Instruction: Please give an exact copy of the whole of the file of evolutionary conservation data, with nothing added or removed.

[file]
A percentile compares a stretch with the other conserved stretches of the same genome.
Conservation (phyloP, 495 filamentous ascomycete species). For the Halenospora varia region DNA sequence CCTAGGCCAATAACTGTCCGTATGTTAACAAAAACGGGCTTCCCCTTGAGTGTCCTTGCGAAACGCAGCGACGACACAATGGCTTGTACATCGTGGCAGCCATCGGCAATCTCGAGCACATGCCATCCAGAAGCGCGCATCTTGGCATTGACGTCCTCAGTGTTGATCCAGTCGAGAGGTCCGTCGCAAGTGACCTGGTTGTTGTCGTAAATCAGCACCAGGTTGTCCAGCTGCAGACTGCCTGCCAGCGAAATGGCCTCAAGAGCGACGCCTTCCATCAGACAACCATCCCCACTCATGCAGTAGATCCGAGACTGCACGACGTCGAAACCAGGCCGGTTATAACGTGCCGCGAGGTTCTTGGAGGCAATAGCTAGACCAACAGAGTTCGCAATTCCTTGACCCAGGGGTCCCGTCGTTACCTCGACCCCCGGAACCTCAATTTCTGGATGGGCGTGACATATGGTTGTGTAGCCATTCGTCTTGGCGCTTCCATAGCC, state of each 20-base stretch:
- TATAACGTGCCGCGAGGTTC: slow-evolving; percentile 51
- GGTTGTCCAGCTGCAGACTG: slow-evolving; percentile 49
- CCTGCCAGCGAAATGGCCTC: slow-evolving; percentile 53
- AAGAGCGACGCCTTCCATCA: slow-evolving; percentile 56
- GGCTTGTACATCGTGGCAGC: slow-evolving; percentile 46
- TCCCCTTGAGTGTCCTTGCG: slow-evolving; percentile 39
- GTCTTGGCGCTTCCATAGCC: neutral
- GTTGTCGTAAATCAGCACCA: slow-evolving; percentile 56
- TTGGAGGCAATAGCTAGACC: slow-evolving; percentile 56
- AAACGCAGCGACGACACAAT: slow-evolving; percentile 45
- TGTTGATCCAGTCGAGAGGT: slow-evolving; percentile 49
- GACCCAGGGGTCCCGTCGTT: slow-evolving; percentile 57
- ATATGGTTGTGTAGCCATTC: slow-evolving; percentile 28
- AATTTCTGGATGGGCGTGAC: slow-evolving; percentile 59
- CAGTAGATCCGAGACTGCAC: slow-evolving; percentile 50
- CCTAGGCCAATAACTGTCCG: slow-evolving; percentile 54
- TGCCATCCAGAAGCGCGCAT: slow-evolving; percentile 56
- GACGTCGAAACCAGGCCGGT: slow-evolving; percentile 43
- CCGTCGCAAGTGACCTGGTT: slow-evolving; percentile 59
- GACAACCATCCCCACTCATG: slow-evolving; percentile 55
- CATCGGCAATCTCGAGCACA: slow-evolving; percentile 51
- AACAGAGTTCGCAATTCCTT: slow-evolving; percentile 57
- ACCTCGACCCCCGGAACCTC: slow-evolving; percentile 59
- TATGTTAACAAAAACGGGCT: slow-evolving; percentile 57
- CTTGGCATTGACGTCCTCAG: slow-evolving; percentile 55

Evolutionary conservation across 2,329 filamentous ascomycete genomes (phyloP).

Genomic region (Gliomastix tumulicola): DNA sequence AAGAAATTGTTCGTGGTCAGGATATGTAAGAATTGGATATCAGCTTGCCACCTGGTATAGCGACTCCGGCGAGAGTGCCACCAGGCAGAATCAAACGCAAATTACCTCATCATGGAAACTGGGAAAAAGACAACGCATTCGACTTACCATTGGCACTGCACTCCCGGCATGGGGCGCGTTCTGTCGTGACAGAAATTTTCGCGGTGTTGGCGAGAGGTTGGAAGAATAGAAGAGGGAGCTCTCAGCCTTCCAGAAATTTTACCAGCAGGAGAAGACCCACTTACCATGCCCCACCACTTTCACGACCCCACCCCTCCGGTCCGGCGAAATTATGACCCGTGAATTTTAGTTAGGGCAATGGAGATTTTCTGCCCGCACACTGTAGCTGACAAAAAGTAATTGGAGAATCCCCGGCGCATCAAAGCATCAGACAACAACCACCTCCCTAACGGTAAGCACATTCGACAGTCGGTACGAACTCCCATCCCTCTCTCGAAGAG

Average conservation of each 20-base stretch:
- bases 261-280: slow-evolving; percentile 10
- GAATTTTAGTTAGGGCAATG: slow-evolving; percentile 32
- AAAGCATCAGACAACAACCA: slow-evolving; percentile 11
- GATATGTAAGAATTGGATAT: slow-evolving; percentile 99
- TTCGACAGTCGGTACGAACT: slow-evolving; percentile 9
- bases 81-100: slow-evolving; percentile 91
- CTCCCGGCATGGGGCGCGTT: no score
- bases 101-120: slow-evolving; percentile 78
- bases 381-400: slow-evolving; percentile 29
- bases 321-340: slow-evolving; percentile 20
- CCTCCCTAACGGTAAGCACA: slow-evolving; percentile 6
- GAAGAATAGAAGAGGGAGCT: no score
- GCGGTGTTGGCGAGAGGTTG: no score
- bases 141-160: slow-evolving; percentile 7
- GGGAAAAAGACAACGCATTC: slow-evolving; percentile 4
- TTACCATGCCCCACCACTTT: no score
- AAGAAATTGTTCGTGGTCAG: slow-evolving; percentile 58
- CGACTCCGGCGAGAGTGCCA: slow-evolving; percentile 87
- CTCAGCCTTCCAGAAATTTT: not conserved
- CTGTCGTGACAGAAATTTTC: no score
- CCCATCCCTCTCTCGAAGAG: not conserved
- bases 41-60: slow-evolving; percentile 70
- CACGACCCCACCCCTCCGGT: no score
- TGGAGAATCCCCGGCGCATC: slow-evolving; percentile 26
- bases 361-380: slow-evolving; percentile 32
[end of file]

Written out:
A percentile compares a stretch with the other conserved stretches of the same genome.
Conservation (phyloP, 495 filamentous ascomycete species). For the Halenospora varia region DNA sequence CCTAGGCCAATAACTGTCCGTATGTTAACAAAAACGGGCTTCCCCTTGAGTGTCCTTGCGAAACGCAGCGACGACACAATGGCTTGTACATCGTGGCAGCCATCGGCAATCTCGAGCACATGCCATCCAGAAGCGCGCATCTTGGCATTGACGTCCTCAGTGTTGATCCAGTCGAGAGGTCCGTCGCAAGTGACCTGGTTGTTGTCGTAAATCAGCACCAGGTTGTCCAGCTGCAGACTGCCTGCCAGCGAAATGGCCTCAAGAGCGACGCCTTCCATCAGACAACCATCCCCACTCATGCAGTAGATCCGAGACTGCACGACGTCGAAACCAGGCCGGTTATAACGTGCCGCGAGGTTCTTGGAGGCAATAGCTAGACCAACAGAGTTCGCAATTCCTTGACCCAGGGGTCCCGTCGTTACCTCGACCCCCGGAACCTCAATTTCTGGATGGGCGTGACATATGGTTGTGTAGCCATTCGTCTTGGCGCTTCCATAGCC, state of each 20-base stretch:
- TATAACGTGCCGCGAGGTTC: slow-evolving; percentile 51
- GGTTGTCCAGCTGCAGACTG: slow-evolving; percentile 49
- CCTGCCAGCGAAATGGCCTC: slow-evolving; percentile 53
- AAGAGCGACGCCTTCCATCA: slow-evolving; percentile 56
- GGCTTGTACATCGTGGCAGC: slow-evolving; percentile 46
- TCCCCTTGAGTGTCCTTGCG: slow-evolving; percentile 39
- GTCTTGGCGCTTCCATAGCC: neutral
- GTTGTCGTAAATCAGCACCA: slow-evolving; percentile 56
- TTGGAGGCAATAGCTAGACC: slow-evolving; percentile 56
- AAACGCAGCGACGACACAAT: slow-evolving; percentile 45
- TGTTGATCCAGTCGAGAGGT: slow-evolving; percentile 49
- GACCCAGGGGTCCCGTCGTT: slow-evolving; percentile 57
- ATATGGTTGTGTAGCCATTC: slow-evolving; percentile 28
- AATTTCTGGATGGGCGTGAC: slow-evolving; percentile 59
- CAGTAGATCCGAGACTGCAC: slow-evolving; percentile 50
- CCTAGGCCAATAACTGTCCG: slow-evolving; percentile 54
- TGCCATCCAGAAGCGCGCAT: slow-evolving; percentile 56
- GACGTCGAAACCAGGCCGGT: slow-evolving; percentile 43
- CCGTCGCAAGTGACCTGGTT: slow-evolving; percentile 59
- GACAACCATCCCCACTCATG: slow-evolving; percentile 55
- CATCGGCAATCTCGAGCACA: slow-evolving; percentile 51
- AACAGAGTTCGCAATTCCTT: slow-evolving; percentile 57
- ACCTCGACCCCCGGAACCTC: slow-evolving; percentile 59
- TATGTTAACAAAAACGGGCT: slow-evolving; percentile 57
- CTTGGCATTGACGTCCTCAG: slow-evolving; percentile 55

Evolutionary conservation across 2,329 filamentous ascomycete genomes (phyloP).

Genomic region (Gliomastix tumulicola): DNA sequence AAGAAATTGTTCGTGGTCAGGATATGTAAGAATTGGATATCAGCTTGCCACCTGGTATAGCGACTCCGGCGAGAGTGCCACCAGGCAGAATCAAACGCAAATTACCTCATCATGGAAACTGGGAAAAAGACAACGCATTCGACTTACCATTGGCACTGCACTCCCGGCATGGGGCGCGTTCTGTCGTGACAGAAATTTTCGCGGTGTTGGCGAGAGGTTGGAAGAATAGAAGAGGGAGCTCTCAGCCTTCCAGAAATTTTACCAGCAGGAGAAGACCCACTTACCATGCCCCACCACTTTCACGACCCCACCCCTCCGGTCCGGCGAAATTATGACCCGTGAATTTTAGTTAGGGCAATGGAGATTTTCTGCCCGCACACTGTAGCTGACAAAAAGTAATTGGAGAATCCCCGGCGCATCAAAGCATCAGACAACAACCACCTCCCTAACGGTAAGCACATTCGACAGTCGGTACGAACTCCCATCCCTCTCTCGAAGAG

Average conservation of each 20-base stretch:
- bases 261-280: slow-evolving; percentile 10
- GAATTTTAGTTAGGGCAATG: slow-evolving; percentile 32
- AAAGCATCAGACAACAACCA: slow-evolving; percentile 11
- GATATGTAAGAATTGGATAT: slow-evolving; percentile 99
- TTCGACAGTCGGTACGAACT: slow-evolving; percentile 9
- bases 81-100: slow-evolving; percentile 91
- CTCCCGGCATGGGGCGCGTT: no score
- bases 101-120: slow-evolving; percentile 78
- bases 381-400: slow-evolving; percentile 29
- bases 321-340: slow-evolving; percentile 20
- CCTCCCTAACGGTAAGCACA: slow-evolving; percentile 6
- GAAGAATAGAAGAGGGAGCT: no score
- GCGGTGTTGGCGAGAGGTTG: no score
- bases 141-160: slow-evolving; percentile 7
- GGGAAAAAGACAACGCATTC: slow-evolving; percentile 4
- TTACCATGCCCCACCACTTT: no score
- AAGAAATTGTTCGTGGTCAG: slow-evolving; percentile 58
- CGACTCCGGCGAGAGTGCCA: slow-evolving; percentile 87
- CTCAGCCTTCCAGAAATTTT: not conserved
- CTGTCGTGACAGAAATTTTC: no score
- CCCATCCCTCTCTCGAAGAG: not conserved
- bases 41-60: slow-evolving; percentile 70
- CACGACCCCACCCCTCCGGT: no score
- TGGAGAATCCCCGGCGCATC: slow-evolving; percentile 26
- bases 361-380: slow-evolving; percentile 32